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'White Flight' Predicted in Little Rock Hearings

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Little Rock, Ark--Attorneys for the North Little Rock and Pulaski County School Districts argued during a weeklong federal-court hearing here earlier this month that a plan for consolidating the two districts with the Little Rock School District would require too much busing and would lead to massive "white flight."

U.S. District Judge Henry Woods ordered the consolidation of the three districts last month after a nine-day trial in January in a suit filed by the Little Rock district in November of 1982. The Little Rock district claimed that actions taken by the two defendent districts had led to the segregation of black students in the Little Rock district.

Only one consolidation plan, developed by Little Rock experts and adminstrators, has been proposed. It divides the district into six large zones and would maintain generally equal racial balances within all six.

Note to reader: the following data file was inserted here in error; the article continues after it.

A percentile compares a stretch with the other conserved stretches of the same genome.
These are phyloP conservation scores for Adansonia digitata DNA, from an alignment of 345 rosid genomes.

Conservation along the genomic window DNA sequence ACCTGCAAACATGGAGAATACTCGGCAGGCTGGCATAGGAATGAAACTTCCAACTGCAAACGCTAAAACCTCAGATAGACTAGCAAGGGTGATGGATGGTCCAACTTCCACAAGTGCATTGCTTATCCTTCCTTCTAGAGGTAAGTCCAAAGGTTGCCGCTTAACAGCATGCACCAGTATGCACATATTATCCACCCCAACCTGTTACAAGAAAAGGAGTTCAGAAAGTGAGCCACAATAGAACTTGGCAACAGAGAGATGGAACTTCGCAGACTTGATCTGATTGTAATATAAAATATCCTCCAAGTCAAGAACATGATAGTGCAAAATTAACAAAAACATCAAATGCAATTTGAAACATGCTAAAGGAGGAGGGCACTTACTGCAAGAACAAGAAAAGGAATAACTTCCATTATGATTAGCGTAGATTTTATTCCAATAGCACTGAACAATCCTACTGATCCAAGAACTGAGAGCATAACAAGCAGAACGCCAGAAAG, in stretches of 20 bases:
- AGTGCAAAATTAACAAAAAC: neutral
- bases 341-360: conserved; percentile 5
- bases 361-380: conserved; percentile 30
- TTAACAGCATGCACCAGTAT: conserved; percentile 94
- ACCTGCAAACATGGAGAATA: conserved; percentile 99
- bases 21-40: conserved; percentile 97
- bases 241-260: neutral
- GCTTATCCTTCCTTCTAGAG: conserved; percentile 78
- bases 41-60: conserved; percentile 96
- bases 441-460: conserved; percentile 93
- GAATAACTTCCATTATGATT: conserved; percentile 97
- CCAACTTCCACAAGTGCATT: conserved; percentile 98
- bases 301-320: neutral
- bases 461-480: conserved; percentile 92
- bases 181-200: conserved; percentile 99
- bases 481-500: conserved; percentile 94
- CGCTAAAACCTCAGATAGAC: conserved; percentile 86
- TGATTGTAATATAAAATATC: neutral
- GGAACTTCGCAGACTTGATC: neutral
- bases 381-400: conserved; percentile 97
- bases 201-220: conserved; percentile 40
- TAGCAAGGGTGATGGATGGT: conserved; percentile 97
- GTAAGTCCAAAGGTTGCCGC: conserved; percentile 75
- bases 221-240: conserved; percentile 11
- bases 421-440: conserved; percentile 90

The district would be less than 40 percent black; the Little Rock district is now 70 percent black, the county district is about 23 percent black, and the North Little Rock district is about 33 percent black. The consolidated district would include almost 60,000 students spread over almost 900 square miles.

The plan would assign all students to specific schools. There are now three magnet schools in the county--all in the Little Rock district; witnesses proposed the creation of new magnets that would give students more choices about where to attend schools.

Defense attorneys said 10,276 elementary-level students would be transferred under the new plan and most of these would be bused. No figures were presented on the number of elementary students now bused to school in the three districts.

David Armor, president of National Policy Analysts, a Santa Monica, Calif., research and consulting firm, and an expert witness for the Pulaski county district, said the plan would lead to massive white flight. He based that conclusion on the number of white students who would be bused to inner-city schools from rural parts of the county.

Judge Woods probably will not issue a final order in the case until June. Both defendent districts have said they plan to appeal once the final order is entered.

It appears that, at the earliest, consolidation would take place at the beginning of the 1985-86 school year.

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